Skip to main content

Ready Player One by Ernest Cline




Title: Ready Player One
Author: Ernest Cline
Pages: 374 pages (paperback)
Publisher: Arrow Books
Publication Date: April 5th 2012
Summary: "Imagine the world at stake. An epic struggle between good and evil. The greatest quest in history. The fate of humanity resting in your hands. ARE YOU READY?"





Are you mentally prepared for this? Because let me tell you, it is not short! Ready? Well, don’t say I didn’t warn you  ;)


I’m not a massive fan of videogames purely because I’ve always sucked at playing them, not counting Warcraft and Age of Empire II: The Conquerors though. Those I used to love and being honest, I was quite obsessed with them. So, what made me pick this up? Well, when this book is described as a mix of Willy Wonka and The Matrix you can’t possibly say no. Or, at least, I can’t.

Based on a futuristic world, in which the natural resources have been almost consumed and the population do what they can to survive, the people shelter themselves inside a virtual game called OASIS. The novel starts telling us the ending, knowing that the creator of OASIS James Halliday, before dying, created a quest to obtain The Eastern Egg to win his fortune and all rights to OASIS because he had no heir. When I say the novel starts at the ending what I mean is that from the very beginning we already know who is going to find The Egg first, and from then on we are told the story of how that quest went, which is the truly interesting and fascinating thing about this story. And so Ready Player One follows Wade in his desire of not only find The Egg but also, in a certain way, find himself.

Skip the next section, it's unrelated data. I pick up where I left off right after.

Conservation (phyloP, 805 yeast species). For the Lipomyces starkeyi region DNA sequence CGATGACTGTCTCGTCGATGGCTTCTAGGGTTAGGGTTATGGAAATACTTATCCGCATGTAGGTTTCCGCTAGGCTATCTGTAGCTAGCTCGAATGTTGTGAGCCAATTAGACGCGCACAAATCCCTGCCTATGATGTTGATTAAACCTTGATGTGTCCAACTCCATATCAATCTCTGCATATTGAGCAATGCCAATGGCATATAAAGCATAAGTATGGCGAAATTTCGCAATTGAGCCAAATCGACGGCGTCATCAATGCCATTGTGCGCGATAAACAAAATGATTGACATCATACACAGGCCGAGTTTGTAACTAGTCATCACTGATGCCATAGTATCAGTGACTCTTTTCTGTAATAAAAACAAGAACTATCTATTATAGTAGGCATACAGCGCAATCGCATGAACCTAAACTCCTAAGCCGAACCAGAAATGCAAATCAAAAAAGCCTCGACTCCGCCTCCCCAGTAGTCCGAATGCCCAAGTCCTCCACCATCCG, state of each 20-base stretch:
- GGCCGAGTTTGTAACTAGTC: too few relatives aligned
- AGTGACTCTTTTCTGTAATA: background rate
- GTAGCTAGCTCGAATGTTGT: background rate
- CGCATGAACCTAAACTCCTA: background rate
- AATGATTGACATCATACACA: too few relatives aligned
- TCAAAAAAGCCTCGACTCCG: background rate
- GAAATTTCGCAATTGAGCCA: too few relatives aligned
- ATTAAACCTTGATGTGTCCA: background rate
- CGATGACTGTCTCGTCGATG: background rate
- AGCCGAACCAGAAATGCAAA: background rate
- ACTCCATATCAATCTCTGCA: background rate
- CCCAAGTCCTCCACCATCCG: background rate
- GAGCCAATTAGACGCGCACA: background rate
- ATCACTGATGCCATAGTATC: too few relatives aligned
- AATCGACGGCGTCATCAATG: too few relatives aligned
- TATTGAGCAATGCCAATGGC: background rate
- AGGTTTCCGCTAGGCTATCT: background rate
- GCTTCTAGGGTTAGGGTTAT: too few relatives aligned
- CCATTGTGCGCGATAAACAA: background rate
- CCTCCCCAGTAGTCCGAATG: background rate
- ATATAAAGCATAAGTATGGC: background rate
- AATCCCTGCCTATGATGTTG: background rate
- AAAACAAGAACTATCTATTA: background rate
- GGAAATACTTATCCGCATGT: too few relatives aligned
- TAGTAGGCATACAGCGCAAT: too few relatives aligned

Ernest Cline has created an astonishing and overwhelming story that captures the reader from page one and leaves nobody indifferent. However, the only snag I have is how technical his writing style can be sometimes. Before picking this up I knew there was gonna be loads of references to the 80’s culture, including videogames, films, music bands and so on and that was not a problem but rather an incentive. What I mean is that there is a lot of vocabulary about “computer stuff” as I call it and I truly have no clue about computers. So, when certain chapters were focused on computing I was a bit lost.